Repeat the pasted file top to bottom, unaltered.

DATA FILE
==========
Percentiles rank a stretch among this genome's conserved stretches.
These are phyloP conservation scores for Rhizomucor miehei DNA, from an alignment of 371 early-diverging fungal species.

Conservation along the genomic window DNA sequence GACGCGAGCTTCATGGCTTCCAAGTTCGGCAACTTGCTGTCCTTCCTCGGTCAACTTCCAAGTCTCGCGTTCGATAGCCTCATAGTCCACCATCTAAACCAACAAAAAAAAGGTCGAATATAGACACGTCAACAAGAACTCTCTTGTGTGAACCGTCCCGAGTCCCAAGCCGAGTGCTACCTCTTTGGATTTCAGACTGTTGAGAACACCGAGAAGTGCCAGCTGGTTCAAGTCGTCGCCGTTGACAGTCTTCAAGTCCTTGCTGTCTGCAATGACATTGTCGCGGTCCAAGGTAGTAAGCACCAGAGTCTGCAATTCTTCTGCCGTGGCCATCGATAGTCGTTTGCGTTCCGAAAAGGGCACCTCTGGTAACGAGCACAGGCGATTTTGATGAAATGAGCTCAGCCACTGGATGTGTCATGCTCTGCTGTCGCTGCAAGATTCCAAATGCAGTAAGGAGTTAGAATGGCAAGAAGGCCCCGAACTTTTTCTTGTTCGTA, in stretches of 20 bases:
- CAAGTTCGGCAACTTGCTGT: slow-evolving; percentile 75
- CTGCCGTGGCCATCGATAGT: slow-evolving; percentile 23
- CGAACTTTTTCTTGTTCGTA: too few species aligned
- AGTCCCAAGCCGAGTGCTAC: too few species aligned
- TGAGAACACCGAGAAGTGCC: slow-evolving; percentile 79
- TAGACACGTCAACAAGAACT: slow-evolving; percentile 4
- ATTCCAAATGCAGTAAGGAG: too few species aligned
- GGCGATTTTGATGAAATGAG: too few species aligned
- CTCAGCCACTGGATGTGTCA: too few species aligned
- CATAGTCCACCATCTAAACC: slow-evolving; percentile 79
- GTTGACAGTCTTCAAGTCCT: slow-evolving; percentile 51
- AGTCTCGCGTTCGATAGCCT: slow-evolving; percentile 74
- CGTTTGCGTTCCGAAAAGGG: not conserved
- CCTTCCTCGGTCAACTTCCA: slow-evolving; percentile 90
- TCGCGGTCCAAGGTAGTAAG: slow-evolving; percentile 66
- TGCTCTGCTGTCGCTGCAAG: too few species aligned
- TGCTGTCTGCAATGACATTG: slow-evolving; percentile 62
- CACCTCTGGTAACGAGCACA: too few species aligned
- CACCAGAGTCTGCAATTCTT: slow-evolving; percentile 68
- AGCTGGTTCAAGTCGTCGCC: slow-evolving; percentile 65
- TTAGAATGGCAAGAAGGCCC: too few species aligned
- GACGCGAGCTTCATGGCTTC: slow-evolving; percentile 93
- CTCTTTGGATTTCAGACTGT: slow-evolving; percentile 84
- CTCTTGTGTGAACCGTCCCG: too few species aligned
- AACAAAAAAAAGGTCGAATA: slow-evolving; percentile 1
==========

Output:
Percentiles rank a stretch among this genome's conserved stretches.
These are phyloP conservation scores for Rhizomucor miehei DNA, from an alignment of 371 early-diverging fungal species.

Conservation along the genomic window DNA sequence GACGCGAGCTTCATGGCTTCCAAGTTCGGCAACTTGCTGTCCTTCCTCGGTCAACTTCCAAGTCTCGCGTTCGATAGCCTCATAGTCCACCATCTAAACCAACAAAAAAAAGGTCGAATATAGACACGTCAACAAGAACTCTCTTGTGTGAACCGTCCCGAGTCCCAAGCCGAGTGCTACCTCTTTGGATTTCAGACTGTTGAGAACACCGAGAAGTGCCAGCTGGTTCAAGTCGTCGCCGTTGACAGTCTTCAAGTCCTTGCTGTCTGCAATGACATTGTCGCGGTCCAAGGTAGTAAGCACCAGAGTCTGCAATTCTTCTGCCGTGGCCATCGATAGTCGTTTGCGTTCCGAAAAGGGCACCTCTGGTAACGAGCACAGGCGATTTTGATGAAATGAGCTCAGCCACTGGATGTGTCATGCTCTGCTGTCGCTGCAAGATTCCAAATGCAGTAAGGAGTTAGAATGGCAAGAAGGCCCCGAACTTTTTCTTGTTCGTA, in stretches of 20 bases:
- CAAGTTCGGCAACTTGCTGT: slow-evolving; percentile 75
- CTGCCGTGGCCATCGATAGT: slow-evolving; percentile 23
- CGAACTTTTTCTTGTTCGTA: too few species aligned
- AGTCCCAAGCCGAGTGCTAC: too few species aligned
- TGAGAACACCGAGAAGTGCC: slow-evolving; percentile 79
- TAGACACGTCAACAAGAACT: slow-evolving; percentile 4
- ATTCCAAATGCAGTAAGGAG: too few species aligned
- GGCGATTTTGATGAAATGAG: too few species aligned
- CTCAGCCACTGGATGTGTCA: too few species aligned
- CATAGTCCACCATCTAAACC: slow-evolving; percentile 79
- GTTGACAGTCTTCAAGTCCT: slow-evolving; percentile 51
- AGTCTCGCGTTCGATAGCCT: slow-evolving; percentile 74
- CGTTTGCGTTCCGAAAAGGG: not conserved
- CCTTCCTCGGTCAACTTCCA: slow-evolving; percentile 90
- TCGCGGTCCAAGGTAGTAAG: slow-evolving; percentile 66
- TGCTCTGCTGTCGCTGCAAG: too few species aligned
- TGCTGTCTGCAATGACATTG: slow-evolving; percentile 62
- CACCTCTGGTAACGAGCACA: too few species aligned
- CACCAGAGTCTGCAATTCTT: slow-evolving; percentile 68
- AGCTGGTTCAAGTCGTCGCC: slow-evolving; percentile 65
- TTAGAATGGCAAGAAGGCCC: too few species aligned
- GACGCGAGCTTCATGGCTTC: slow-evolving; percentile 93
- CTCTTTGGATTTCAGACTGT: slow-evolving; percentile 84
- CTCTTGTGTGAACCGTCCCG: too few species aligned
- AACAAAAAAAAGGTCGAATA: slow-evolving; percentile 1